Summer reading and writing activities for reluctant readers
Summer is a great time to encourage your special needs child to develop a love of reading. Children more easily find joy in reading when they can pursue their areas of personal interest and passion. The following tips unleash a child’s passion for literacy.
Summer book club (3rd through 8th grade)
Form a book club with several of your child’s friends. For each selection, let them choose from among three books that you’ve prescreened based on the group member’s interests. Meet every week to discuss the book. For younger children’s groups, some of the meeting can be devoted to hearing the book read aloud by a parent. When the group finishes the book, connect to the plot, theme or setting of the story with a follow up activity. Kids can take a trip to the same kind of place depicted in the book; for example, if there is a scene in the book at a roller skating rink, the group can go roller skating. If regional or ethnic cuisine is mentioned in the book, the group can cook dishes from that culture or visit a restaurant.
Make your own Mad Libs (2nd through 7th grade)
Write a story about a favorite movie, book, trip your child has taken, or an experience with a friend. Work with your child to turn the story into a mad lib. First make a copy of the story and then highlight one word in every sentence. Determine the part of speech of the words, or choose the part of speech beforehand and ask your child to locate those words in his writing. On another sheet of paper, write the part of speech of each highlighted word, one per line. Now you’re ready to play and laugh at the crazy story that results! Without looking at the story, think of a funny, scary, interesting or unusual word for each part of speech. Read the story out loud, substituting the fun words in place of the highlighted words.
Bookstore or library fieldtrip
Visit a book store or library to browse and read. Let children choose anything of interest. Allow them to browse on their own while you read something of interest to you. Let your child know beforehand that he needs to be ready to have a brief discussion about what has been read before you both leave. Let him buy or check out anything he is interested in. Follow this trip to the bookstore or library with a special treat such as a visit to the park or ice cream store.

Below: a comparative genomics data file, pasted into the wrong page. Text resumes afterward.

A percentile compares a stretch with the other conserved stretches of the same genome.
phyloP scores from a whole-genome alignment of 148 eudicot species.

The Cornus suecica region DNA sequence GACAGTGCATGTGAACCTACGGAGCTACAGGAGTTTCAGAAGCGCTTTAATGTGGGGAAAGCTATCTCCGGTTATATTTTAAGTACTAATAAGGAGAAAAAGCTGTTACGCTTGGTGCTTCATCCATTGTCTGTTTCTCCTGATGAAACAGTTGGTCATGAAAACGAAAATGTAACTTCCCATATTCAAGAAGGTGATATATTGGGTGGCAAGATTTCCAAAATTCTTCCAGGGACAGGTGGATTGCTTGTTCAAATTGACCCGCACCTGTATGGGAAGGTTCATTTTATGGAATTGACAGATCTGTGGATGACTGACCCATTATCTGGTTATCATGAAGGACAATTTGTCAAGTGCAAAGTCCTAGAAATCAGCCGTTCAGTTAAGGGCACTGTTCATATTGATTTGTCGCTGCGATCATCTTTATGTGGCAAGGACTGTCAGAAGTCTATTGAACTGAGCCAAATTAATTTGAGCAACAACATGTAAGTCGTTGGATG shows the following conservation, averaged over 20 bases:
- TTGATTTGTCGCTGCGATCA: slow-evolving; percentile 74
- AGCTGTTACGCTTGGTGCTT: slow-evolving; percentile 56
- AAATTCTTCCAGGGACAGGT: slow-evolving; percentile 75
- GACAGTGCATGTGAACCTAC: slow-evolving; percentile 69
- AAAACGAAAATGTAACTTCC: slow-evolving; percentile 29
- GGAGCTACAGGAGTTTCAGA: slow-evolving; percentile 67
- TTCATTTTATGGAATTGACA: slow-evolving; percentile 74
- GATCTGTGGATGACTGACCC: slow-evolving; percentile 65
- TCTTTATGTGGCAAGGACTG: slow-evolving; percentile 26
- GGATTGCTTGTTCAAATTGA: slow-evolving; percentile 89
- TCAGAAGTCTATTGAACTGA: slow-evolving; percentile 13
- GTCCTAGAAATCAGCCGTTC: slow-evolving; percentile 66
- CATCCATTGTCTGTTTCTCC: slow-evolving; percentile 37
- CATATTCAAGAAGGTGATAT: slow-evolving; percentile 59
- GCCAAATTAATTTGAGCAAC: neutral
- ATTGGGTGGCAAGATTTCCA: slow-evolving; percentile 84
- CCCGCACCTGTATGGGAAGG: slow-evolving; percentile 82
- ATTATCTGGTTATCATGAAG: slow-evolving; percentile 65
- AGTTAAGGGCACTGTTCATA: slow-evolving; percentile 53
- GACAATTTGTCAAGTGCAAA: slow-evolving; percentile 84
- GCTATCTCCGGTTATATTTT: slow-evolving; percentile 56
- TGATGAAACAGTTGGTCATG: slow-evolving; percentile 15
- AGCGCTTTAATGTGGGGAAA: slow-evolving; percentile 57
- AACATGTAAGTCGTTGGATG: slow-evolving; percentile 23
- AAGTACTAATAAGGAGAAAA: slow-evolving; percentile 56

Bring the book to life
After reading, help your child extend the magic of the book in any way interesting to him. Some really fun written activities include the following. Write or dictate a follow up sequel or next chapter (“what happens next”). Take on the role of reporter, develop several interview questions for one of the characters in the book, and answer the questions as the character would. Video your child as she pretends to be the chosen character. Artistic children can create a collage by drawing, painting or sculpting a t-shirt, banner, quilt, balloon, etc. to illustrate the themes, plot or characters of the book.
Share a love of reading with others
Give the t-shirt as a gift to someone. Ask your child to explain his work, and the book, to the recipient. Be sure to make the experience of sharing enjoyable and interactive, so your child associates reading and writing with sharing his opinions with others and receiving their positive feedback.
Talk to your child about the television shows, video games, movies and live entertainment she enjoys. Help her evaluate these experiences, form opinions, and justify those opinions with reasons or examples. Take her interest to the next level by showing her how to visit on-line sources such as blogs to write reviews or to send emails to actors to express herself and influence others.
Be a superstar editor for your child
It’s best to be an advocate and mentor instead of a critic! Resist the urge to “make it all perfect”. A better attitude for a parent is to help your child clearly communicate what she wants to say rather than strictly follow grammar and spelling conventions. The goal of this kind of parent and child interaction is to form a harmonious relationship as “literacy buddies” and to link your child’s growth in skills to increased self-confidence.
Dr. Kari Miller is a certified educational therapist and director of Miller Educational Excellence. She mentors special needs students to believe in their own success, achieve in school, and change their lives. She can be reached at email@example.com. Visit her website to learn more about tutoring for special needs children.